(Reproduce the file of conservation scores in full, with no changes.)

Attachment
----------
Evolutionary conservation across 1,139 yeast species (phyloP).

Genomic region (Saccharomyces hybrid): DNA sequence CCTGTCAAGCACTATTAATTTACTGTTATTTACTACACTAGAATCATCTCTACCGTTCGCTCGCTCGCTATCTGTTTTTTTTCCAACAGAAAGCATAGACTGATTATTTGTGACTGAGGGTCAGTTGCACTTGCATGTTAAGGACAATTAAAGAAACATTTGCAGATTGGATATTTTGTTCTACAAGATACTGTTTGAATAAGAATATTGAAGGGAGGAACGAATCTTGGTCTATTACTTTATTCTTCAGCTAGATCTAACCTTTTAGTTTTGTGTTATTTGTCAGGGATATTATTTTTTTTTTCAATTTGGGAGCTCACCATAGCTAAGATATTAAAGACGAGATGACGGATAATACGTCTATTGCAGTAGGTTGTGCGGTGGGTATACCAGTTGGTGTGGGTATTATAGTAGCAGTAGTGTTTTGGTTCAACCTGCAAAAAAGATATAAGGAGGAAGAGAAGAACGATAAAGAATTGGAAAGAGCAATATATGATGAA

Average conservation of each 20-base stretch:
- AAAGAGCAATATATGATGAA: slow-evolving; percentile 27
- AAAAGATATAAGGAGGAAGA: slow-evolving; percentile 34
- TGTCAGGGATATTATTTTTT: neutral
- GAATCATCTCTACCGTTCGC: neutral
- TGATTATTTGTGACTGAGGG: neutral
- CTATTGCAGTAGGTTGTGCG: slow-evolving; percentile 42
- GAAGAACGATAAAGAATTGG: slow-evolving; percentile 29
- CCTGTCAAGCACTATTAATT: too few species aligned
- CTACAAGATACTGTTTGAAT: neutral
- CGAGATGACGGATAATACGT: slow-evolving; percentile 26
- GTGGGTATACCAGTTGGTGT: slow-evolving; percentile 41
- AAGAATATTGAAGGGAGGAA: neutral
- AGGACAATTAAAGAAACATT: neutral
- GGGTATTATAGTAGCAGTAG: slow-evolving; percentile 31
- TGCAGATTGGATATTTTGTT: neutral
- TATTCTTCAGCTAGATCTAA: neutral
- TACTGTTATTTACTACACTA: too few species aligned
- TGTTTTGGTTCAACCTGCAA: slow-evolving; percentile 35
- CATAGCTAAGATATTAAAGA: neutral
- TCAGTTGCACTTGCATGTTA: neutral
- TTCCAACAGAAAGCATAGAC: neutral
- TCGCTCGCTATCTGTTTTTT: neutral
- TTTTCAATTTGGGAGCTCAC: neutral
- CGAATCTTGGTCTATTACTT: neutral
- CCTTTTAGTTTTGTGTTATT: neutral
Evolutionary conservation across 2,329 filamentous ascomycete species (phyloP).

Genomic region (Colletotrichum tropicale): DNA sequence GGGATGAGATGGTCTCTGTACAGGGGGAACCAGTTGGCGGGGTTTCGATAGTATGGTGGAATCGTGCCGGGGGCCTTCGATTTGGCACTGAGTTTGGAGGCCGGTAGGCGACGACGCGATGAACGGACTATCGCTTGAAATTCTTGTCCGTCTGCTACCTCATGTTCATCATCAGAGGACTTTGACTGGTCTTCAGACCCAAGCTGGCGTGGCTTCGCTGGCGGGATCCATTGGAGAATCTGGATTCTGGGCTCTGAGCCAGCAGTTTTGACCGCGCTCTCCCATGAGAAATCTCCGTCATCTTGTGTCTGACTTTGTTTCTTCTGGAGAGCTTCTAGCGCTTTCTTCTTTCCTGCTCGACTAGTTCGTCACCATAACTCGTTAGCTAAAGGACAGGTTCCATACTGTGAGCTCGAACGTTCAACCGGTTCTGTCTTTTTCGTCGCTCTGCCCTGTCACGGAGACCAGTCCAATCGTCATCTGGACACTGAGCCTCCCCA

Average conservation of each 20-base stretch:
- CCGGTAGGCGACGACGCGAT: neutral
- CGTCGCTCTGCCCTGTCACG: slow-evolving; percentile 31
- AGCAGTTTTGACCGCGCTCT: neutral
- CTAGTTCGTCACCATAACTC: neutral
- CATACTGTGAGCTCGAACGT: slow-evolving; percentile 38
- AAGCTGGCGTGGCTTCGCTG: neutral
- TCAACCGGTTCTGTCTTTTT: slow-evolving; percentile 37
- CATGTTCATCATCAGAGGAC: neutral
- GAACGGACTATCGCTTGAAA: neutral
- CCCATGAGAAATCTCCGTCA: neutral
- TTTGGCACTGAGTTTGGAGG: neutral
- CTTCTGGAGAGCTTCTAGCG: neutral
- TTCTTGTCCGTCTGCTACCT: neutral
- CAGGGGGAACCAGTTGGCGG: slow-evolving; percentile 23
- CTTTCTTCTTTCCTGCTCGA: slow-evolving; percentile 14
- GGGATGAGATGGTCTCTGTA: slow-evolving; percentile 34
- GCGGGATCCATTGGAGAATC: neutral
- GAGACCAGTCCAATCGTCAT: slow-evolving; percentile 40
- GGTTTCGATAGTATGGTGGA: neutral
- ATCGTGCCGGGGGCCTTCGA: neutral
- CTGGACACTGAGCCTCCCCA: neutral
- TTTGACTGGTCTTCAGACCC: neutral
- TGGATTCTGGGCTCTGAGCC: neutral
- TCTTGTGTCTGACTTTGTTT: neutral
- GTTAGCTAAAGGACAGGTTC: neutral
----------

Evolutionary conservation across 1,139 yeast species (phyloP).

Genomic region (Saccharomyces hybrid): DNA sequence CCTGTCAAGCACTATTAATTTACTGTTATTTACTACACTAGAATCATCTCTACCGTTCGCTCGCTCGCTATCTGTTTTTTTTCCAACAGAAAGCATAGACTGATTATTTGTGACTGAGGGTCAGTTGCACTTGCATGTTAAGGACAATTAAAGAAACATTTGCAGATTGGATATTTTGTTCTACAAGATACTGTTTGAATAAGAATATTGAAGGGAGGAACGAATCTTGGTCTATTACTTTATTCTTCAGCTAGATCTAACCTTTTAGTTTTGTGTTATTTGTCAGGGATATTATTTTTTTTTTCAATTTGGGAGCTCACCATAGCTAAGATATTAAAGACGAGATGACGGATAATACGTCTATTGCAGTAGGTTGTGCGGTGGGTATACCAGTTGGTGTGGGTATTATAGTAGCAGTAGTGTTTTGGTTCAACCTGCAAAAAAGATATAAGGAGGAAGAGAAGAACGATAAAGAATTGGAAAGAGCAATATATGATGAA

Average conservation of each 20-base stretch:
- AAAGAGCAATATATGATGAA: slow-evolving; percentile 27
- AAAAGATATAAGGAGGAAGA: slow-evolving; percentile 34
- TGTCAGGGATATTATTTTTT: neutral
- GAATCATCTCTACCGTTCGC: neutral
- TGATTATTTGTGACTGAGGG: neutral
- CTATTGCAGTAGGTTGTGCG: slow-evolving; percentile 42
- GAAGAACGATAAAGAATTGG: slow-evolving; percentile 29
- CCTGTCAAGCACTATTAATT: too few species aligned
- CTACAAGATACTGTTTGAAT: neutral
- CGAGATGACGGATAATACGT: slow-evolving; percentile 26
- GTGGGTATACCAGTTGGTGT: slow-evolving; percentile 41
- AAGAATATTGAAGGGAGGAA: neutral
- AGGACAATTAAAGAAACATT: neutral
- GGGTATTATAGTAGCAGTAG: slow-evolving; percentile 31
- TGCAGATTGGATATTTTGTT: neutral
- TATTCTTCAGCTAGATCTAA: neutral
- TACTGTTATTTACTACACTA: too few species aligned
- TGTTTTGGTTCAACCTGCAA: slow-evolving; percentile 35
- CATAGCTAAGATATTAAAGA: neutral
- TCAGTTGCACTTGCATGTTA: neutral
- TTCCAACAGAAAGCATAGAC: neutral
- TCGCTCGCTATCTGTTTTTT: neutral
- TTTTCAATTTGGGAGCTCAC: neutral
- CGAATCTTGGTCTATTACTT: neutral
- CCTTTTAGTTTTGTGTTATT: neutral
Evolutionary conservation across 2,329 filamentous ascomycete species (phyloP).

Genomic region (Colletotrichum tropicale): DNA sequence GGGATGAGATGGTCTCTGTACAGGGGGAACCAGTTGGCGGGGTTTCGATAGTATGGTGGAATCGTGCCGGGGGCCTTCGATTTGGCACTGAGTTTGGAGGCCGGTAGGCGACGACGCGATGAACGGACTATCGCTTGAAATTCTTGTCCGTCTGCTACCTCATGTTCATCATCAGAGGACTTTGACTGGTCTTCAGACCCAAGCTGGCGTGGCTTCGCTGGCGGGATCCATTGGAGAATCTGGATTCTGGGCTCTGAGCCAGCAGTTTTGACCGCGCTCTCCCATGAGAAATCTCCGTCATCTTGTGTCTGACTTTGTTTCTTCTGGAGAGCTTCTAGCGCTTTCTTCTTTCCTGCTCGACTAGTTCGTCACCATAACTCGTTAGCTAAAGGACAGGTTCCATACTGTGAGCTCGAACGTTCAACCGGTTCTGTCTTTTTCGTCGCTCTGCCCTGTCACGGAGACCAGTCCAATCGTCATCTGGACACTGAGCCTCCCCA

Average conservation of each 20-base stretch:
- CCGGTAGGCGACGACGCGAT: neutral
- CGTCGCTCTGCCCTGTCACG: slow-evolving; percentile 31
- AGCAGTTTTGACCGCGCTCT: neutral
- CTAGTTCGTCACCATAACTC: neutral
- CATACTGTGAGCTCGAACGT: slow-evolving; percentile 38
- AAGCTGGCGTGGCTTCGCTG: neutral
- TCAACCGGTTCTGTCTTTTT: slow-evolving; percentile 37
- CATGTTCATCATCAGAGGAC: neutral
- GAACGGACTATCGCTTGAAA: neutral
- CCCATGAGAAATCTCCGTCA: neutral
- TTTGGCACTGAGTTTGGAGG: neutral
- CTTCTGGAGAGCTTCTAGCG: neutral
- TTCTTGTCCGTCTGCTACCT: neutral
- CAGGGGGAACCAGTTGGCGG: slow-evolving; percentile 23
- CTTTCTTCTTTCCTGCTCGA: slow-evolving; percentile 14
- GGGATGAGATGGTCTCTGTA: slow-evolving; percentile 34
- GCGGGATCCATTGGAGAATC: neutral
- GAGACCAGTCCAATCGTCAT: slow-evolving; percentile 40
- GGTTTCGATAGTATGGTGGA: neutral
- ATCGTGCCGGGGGCCTTCGA: neutral
- CTGGACACTGAGCCTCCCCA: neutral
- TTTGACTGGTCTTCAGACCC: neutral
- TGGATTCTGGGCTCTGAGCC: neutral
- TCTTGTGTCTGACTTTGTTT: neutral
- GTTAGCTAAAGGACAGGTTC: neutral